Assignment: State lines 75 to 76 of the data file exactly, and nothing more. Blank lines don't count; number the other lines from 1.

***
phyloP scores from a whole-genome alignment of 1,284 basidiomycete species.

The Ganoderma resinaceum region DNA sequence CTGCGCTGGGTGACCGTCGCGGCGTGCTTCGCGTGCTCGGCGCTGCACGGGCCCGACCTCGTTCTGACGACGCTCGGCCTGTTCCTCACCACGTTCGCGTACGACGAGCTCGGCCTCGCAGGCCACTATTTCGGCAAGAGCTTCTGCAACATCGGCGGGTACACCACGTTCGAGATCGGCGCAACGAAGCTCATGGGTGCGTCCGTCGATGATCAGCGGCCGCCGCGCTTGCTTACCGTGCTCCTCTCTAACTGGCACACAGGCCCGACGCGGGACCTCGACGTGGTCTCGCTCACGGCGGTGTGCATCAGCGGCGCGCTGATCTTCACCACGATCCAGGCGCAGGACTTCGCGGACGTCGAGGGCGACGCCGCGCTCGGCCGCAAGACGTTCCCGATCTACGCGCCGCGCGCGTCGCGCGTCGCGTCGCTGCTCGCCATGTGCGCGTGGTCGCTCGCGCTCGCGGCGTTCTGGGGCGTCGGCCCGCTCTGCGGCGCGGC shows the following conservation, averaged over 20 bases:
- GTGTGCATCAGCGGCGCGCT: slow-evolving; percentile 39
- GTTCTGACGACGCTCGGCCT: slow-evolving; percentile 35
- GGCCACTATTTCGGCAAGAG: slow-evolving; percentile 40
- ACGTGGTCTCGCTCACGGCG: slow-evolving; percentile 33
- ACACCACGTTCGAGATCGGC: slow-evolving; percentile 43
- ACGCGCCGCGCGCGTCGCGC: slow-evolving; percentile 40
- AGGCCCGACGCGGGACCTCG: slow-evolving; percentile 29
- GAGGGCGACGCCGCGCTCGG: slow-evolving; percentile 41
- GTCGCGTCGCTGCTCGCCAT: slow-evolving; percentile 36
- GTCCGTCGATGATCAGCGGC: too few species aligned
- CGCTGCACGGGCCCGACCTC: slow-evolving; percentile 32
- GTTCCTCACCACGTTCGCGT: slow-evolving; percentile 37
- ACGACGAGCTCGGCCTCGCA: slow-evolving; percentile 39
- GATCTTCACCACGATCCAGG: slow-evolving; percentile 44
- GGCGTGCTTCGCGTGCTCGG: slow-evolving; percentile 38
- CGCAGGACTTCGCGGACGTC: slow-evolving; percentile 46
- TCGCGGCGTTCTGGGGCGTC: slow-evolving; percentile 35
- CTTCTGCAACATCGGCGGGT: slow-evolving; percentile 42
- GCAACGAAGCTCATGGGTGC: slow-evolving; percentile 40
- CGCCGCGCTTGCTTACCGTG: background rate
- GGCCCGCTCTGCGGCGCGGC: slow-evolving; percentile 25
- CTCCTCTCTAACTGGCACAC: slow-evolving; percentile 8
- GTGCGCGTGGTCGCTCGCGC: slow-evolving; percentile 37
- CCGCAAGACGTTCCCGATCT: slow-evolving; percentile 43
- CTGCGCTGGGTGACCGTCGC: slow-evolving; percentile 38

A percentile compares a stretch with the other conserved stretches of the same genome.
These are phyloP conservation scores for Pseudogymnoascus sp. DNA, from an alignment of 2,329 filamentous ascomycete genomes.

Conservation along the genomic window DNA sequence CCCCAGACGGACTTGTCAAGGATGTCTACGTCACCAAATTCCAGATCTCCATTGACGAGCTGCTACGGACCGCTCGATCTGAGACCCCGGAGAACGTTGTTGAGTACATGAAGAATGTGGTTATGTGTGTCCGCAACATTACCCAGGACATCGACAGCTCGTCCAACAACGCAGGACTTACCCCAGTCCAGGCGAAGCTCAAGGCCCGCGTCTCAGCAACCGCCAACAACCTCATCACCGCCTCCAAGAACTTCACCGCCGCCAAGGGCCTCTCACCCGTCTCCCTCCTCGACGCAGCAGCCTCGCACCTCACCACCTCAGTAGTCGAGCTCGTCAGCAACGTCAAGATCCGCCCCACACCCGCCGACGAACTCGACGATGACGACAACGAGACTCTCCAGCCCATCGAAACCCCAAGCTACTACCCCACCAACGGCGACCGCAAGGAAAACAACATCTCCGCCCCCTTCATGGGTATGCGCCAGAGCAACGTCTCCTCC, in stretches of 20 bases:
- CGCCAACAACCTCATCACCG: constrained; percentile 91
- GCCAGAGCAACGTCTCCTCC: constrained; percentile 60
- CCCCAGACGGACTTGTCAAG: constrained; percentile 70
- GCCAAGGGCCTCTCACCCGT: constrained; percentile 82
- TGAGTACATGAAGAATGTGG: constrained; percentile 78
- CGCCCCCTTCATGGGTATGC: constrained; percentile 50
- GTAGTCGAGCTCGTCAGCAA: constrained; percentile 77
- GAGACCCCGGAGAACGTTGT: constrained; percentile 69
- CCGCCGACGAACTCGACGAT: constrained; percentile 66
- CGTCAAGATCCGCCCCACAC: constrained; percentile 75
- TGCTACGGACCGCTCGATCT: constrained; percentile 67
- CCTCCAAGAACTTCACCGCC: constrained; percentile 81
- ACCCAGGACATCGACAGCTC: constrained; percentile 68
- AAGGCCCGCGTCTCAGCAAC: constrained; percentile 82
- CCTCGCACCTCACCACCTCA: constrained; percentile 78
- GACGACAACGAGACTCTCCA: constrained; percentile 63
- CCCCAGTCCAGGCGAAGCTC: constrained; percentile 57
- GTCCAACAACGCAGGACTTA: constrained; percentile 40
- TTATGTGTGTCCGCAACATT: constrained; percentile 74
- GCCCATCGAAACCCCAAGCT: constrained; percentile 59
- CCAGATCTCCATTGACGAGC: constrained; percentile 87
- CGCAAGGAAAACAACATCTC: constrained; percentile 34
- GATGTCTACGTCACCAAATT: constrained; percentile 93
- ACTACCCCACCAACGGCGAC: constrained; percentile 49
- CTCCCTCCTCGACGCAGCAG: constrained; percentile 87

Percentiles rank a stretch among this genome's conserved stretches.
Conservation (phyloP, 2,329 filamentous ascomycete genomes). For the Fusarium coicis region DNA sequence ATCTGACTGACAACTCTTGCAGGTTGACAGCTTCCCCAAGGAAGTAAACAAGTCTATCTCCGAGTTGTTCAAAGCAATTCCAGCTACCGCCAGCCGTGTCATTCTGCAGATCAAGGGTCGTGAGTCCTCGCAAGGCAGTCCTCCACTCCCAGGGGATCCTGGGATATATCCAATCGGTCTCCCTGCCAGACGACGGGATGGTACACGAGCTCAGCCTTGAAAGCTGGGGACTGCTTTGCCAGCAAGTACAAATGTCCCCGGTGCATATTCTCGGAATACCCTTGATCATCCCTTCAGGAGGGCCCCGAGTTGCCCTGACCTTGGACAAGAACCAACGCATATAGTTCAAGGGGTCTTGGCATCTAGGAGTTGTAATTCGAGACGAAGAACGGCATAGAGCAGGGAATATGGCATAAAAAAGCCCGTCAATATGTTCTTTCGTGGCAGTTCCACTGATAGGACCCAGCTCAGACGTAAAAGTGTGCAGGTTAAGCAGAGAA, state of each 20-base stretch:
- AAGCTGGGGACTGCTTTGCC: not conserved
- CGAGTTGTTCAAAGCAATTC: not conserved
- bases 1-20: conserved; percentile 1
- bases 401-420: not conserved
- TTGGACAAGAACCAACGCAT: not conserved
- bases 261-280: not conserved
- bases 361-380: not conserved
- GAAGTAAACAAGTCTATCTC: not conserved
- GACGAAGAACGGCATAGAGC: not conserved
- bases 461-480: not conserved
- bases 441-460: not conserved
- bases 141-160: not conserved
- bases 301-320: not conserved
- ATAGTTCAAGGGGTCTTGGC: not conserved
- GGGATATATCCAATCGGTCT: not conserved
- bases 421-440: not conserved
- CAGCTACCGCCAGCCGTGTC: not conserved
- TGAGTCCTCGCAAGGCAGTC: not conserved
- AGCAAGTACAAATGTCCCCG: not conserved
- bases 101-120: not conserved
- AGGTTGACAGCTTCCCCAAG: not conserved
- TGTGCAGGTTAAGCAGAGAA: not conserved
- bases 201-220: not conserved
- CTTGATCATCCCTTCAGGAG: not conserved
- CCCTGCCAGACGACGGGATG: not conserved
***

- TGAGTCCTCGCAAGGCAGTC: not conserved
- AGCAAGTACAAATGTCCCCG: not conserved